Joey, the life-sized puppet from the hit stage production “War Horse,” visited students at Cottonwood High School on Tuesday and made an appearance at The Complex in Salt Lake City.
Puppeteers with the Handspring Puppet Company offered a glimpse into how they bring the puppet horses to life on stage for “War Horse,” which will be coming to the Capitol Theatre in Salt Lake City on April 22-27. Broadway Across America Utah offered these figures about Joey:
• Joey weighs 120 pounds and was made by 14 people. Its frame is mostly cane, soaked, bent and stained.
• An aluminum frame along the spine, lined partly with leather for comfort, allows the horse to be ridden.
• Stretched, hosiery-like Georgette fabric makes up the “skin” beneath the frame.
• A puppeteer at the head controls the ears and head; one in the heart controls breathing and front legs; a third in the hind controls the tail and back legs.
• A harness connects the puppet’s and puppeteer’s spines so his or her movements become the breathing of the horse.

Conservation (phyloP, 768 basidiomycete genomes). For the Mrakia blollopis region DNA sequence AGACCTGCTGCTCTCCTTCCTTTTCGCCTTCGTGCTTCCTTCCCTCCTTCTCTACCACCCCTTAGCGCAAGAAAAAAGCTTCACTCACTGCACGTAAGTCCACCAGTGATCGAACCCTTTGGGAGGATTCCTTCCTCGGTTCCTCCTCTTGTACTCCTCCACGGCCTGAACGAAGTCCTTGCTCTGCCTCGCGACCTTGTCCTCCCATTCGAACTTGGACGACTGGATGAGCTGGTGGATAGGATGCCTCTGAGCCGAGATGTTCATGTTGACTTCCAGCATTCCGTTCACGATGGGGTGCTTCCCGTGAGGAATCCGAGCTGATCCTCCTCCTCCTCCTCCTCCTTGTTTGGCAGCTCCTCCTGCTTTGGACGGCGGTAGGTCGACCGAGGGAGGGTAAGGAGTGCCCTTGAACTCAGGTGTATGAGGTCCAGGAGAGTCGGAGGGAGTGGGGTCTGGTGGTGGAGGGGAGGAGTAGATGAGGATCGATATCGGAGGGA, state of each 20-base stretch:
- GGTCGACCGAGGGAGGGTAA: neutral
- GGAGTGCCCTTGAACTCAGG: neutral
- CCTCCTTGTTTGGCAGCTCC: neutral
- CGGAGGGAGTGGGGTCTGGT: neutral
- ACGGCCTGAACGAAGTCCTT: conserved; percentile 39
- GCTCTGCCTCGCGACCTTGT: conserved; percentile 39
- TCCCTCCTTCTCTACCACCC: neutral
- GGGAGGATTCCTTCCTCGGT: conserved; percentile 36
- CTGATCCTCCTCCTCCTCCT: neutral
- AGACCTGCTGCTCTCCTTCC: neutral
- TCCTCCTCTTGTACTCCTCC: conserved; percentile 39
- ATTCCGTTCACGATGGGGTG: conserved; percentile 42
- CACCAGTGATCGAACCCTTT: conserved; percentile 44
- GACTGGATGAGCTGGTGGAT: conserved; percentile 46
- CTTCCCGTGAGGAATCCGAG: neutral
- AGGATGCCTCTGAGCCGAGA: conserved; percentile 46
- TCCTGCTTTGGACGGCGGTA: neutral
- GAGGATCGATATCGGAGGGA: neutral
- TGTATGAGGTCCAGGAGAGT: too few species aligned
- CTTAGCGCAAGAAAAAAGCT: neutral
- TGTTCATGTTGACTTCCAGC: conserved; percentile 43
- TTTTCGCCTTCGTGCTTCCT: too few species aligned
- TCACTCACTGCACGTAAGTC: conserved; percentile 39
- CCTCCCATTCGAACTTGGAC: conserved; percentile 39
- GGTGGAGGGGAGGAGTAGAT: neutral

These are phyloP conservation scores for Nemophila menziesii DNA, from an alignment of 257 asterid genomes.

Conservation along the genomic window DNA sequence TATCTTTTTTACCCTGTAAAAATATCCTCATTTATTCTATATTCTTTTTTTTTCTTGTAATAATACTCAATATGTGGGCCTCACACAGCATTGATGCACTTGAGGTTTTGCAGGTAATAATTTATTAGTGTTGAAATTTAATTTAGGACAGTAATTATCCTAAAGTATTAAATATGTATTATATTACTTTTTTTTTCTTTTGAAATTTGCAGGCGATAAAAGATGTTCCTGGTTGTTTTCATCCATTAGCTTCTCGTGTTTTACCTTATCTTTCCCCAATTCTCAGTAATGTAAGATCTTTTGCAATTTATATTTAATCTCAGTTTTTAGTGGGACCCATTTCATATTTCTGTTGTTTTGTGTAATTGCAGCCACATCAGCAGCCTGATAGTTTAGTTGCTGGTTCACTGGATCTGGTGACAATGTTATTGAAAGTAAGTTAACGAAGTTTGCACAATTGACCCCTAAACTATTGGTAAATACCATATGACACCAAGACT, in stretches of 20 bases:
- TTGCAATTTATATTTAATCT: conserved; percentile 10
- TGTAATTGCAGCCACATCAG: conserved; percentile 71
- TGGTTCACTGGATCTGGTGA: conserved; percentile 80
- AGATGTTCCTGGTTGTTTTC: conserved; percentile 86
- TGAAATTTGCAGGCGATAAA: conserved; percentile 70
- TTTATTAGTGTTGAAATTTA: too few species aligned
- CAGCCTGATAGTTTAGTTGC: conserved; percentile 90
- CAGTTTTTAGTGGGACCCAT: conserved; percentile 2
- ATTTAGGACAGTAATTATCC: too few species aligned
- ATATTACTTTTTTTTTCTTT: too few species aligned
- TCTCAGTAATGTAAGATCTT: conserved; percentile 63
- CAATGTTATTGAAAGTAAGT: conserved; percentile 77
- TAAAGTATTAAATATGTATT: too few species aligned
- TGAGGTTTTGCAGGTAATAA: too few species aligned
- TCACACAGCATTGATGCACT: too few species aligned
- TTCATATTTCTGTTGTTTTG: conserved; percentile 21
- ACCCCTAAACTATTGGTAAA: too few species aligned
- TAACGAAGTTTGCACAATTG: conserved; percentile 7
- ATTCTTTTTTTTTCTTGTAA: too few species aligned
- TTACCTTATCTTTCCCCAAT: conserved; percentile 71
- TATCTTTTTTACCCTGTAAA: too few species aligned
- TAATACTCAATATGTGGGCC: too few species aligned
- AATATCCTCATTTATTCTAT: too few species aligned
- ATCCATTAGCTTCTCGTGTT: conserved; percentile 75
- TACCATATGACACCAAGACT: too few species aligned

• The tail and ears are moveable instead of the lips or eyelids, because that’s how horses usually express themselves.
• Two levers connected with bicycle brake cables control the leather ears.
• The puppet, just under 10 feet long and about 8 feet tall, has about 20 major joints. Vertical levers curl the knees and lift the hooves.
• The neck is made of carbon fiber glass for flexibility.
• The eyes are black color behind clear resin so light refracts through them.
• The right hind lever moves the tail up and down; the left hind lever, left to right; moved together, it spirals.
• The hair in the mane and tail is made of Tyvek, a plastic-like paper.